Year 2, Month 11, Day 9: Why, They Couldn’t Hit An Elephant At This Dist…..!

Dr. James Knotwell of Lincoln, Nebraska, writes a piece for the Wauneta Breeze (NE). It’s a long and thoughtful analysis of why the Keystone XL is full of shit:

In trying to dissect and comprehend the theater that is the current Keystone XL controversy, I’m wondering whether to characterize its genre as comedy, tragedy, or farce; it contains elements of all three, but one must prevail.

It’s comical, for instance, to view the special legislative session as anything but a political move designed exclusively for CYA, but that’s the only way this “development” project could be considered funny.

Similarly, TransCanada’s faux concern for presumed accrual of economic benefits, as Charlie Litton and the Nebraska News Service ably demonstrated in last week’s Breeze posting, reveals the farcical nature of the Keystone XL escapade.

But that the Keystone XL project will end up as surefire tragedy for Nebraskans is a stone-cold, lead-pipe lock.

Of course the pipeline will ultimately fail with the fragile Nebraska landscape bearing the brunt of that failure, it might happen in months, it might happen in decades, but it will happen, and the actual cost then will be much greater than however much of the $4 billion in annual profits accumulates in the pockets of producers, transporters, and investors, who by then will have made themselves invisible or invulnerable anyway.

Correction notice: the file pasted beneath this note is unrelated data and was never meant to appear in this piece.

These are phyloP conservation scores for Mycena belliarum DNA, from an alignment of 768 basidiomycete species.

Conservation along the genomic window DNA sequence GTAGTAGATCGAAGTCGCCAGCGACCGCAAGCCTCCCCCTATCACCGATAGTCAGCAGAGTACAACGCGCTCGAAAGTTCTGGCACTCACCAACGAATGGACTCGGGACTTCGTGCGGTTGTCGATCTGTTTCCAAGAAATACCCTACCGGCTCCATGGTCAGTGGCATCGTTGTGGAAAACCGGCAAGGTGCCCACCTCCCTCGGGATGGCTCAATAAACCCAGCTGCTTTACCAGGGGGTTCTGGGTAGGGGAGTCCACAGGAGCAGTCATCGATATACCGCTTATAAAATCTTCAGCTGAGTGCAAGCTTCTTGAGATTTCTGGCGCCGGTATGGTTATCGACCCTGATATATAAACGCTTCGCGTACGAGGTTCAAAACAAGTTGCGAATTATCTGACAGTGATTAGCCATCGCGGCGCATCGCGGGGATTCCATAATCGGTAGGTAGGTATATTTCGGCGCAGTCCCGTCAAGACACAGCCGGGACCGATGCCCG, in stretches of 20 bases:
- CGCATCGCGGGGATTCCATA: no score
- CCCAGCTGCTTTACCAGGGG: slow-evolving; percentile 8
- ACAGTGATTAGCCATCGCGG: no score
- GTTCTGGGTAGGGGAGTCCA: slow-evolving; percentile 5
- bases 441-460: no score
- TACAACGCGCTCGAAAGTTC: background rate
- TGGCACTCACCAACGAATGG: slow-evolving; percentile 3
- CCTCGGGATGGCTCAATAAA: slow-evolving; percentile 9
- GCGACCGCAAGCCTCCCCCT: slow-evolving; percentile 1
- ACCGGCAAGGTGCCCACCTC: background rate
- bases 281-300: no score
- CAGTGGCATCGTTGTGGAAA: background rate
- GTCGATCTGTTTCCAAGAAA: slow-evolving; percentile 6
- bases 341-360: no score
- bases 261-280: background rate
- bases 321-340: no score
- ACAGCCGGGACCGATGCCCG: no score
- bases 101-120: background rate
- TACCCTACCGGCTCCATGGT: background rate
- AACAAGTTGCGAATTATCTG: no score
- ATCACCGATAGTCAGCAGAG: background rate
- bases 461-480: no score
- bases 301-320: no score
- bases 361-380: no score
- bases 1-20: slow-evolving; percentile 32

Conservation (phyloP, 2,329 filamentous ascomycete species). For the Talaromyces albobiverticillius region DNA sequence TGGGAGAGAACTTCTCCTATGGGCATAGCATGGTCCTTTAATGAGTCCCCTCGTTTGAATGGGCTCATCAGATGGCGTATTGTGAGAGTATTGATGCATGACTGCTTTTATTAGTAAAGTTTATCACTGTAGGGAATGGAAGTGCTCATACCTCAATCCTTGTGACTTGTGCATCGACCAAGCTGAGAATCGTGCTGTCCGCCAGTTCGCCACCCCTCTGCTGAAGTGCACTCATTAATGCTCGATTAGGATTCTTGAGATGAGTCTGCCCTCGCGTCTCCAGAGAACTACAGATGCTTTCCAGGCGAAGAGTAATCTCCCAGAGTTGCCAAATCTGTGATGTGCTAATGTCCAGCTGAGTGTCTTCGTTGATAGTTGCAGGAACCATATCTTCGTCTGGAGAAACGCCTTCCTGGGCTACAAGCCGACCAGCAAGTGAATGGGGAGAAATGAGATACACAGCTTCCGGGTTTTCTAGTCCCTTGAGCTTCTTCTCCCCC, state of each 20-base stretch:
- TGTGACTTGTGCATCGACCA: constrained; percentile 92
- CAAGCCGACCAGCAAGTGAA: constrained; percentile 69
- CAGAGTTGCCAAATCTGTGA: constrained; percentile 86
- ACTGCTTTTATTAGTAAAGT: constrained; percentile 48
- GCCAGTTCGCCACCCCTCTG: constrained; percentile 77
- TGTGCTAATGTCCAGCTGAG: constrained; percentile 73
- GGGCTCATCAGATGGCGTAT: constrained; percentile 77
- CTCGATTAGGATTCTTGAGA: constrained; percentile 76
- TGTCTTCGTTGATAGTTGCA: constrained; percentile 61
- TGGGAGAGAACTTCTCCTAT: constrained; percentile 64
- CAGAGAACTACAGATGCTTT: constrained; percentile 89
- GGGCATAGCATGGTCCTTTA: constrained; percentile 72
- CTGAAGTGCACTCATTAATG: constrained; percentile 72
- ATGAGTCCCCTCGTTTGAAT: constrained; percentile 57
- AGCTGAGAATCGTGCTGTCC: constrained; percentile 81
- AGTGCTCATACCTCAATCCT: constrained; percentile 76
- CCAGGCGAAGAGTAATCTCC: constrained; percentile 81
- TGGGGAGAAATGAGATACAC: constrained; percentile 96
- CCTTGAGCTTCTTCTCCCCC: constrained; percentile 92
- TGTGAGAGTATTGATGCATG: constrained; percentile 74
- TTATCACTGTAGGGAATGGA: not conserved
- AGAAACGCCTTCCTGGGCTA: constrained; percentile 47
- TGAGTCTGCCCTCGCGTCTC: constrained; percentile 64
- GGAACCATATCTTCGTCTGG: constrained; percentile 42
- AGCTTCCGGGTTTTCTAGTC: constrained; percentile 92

The real tragedy in this scenario, though, is the further undermining of community sovereignty by industrial investors — those financial overseers located everywhere else but here.

Only a few years back, with the wind-energy frenzy providing the fuel for industrial deception of magnitude comparable to TranCanada and its Albertan tar sands pipe, I found myself an insider in the construction of a private transmission line designed to move the wind-generated electricity of central Texas southeastward.

The procedure for building such a massive piece of linear infrastructure is dubious because it is highly secretive and frenetically paced.

There’s more. You should read it; the guy is very good. Sent November 5:

As Dr. James Knotwell points out, the Keystone XL project is a perfect example of corporate sovereignty trumping the needs of individual localities and regions. Oil company spokespeople say our economy cannot grow without the dirty crude of the Alberta tar sands, when what they really mean is that their balance sheets won’t grow nearly as fast. TransCanada’s advocates cynically trade off the pipeline’s inevitable environmental and health impacts with the sop of a few locally-based jobs.

Dr. Knotwell’s morally-charged analysis gains force when applied on larger scales of place and time. Extracting the tar sands’ oil endangers the environment upon which all earthly life depends; the CO2 released into the atmosphere is going to take centuries to dissipate — and our civilization will be threatened in ways we can barely imagine. An economy in which corporate profits outrank the long-term survival and prosperity of our species is profoundly immoral.

Warren Senders

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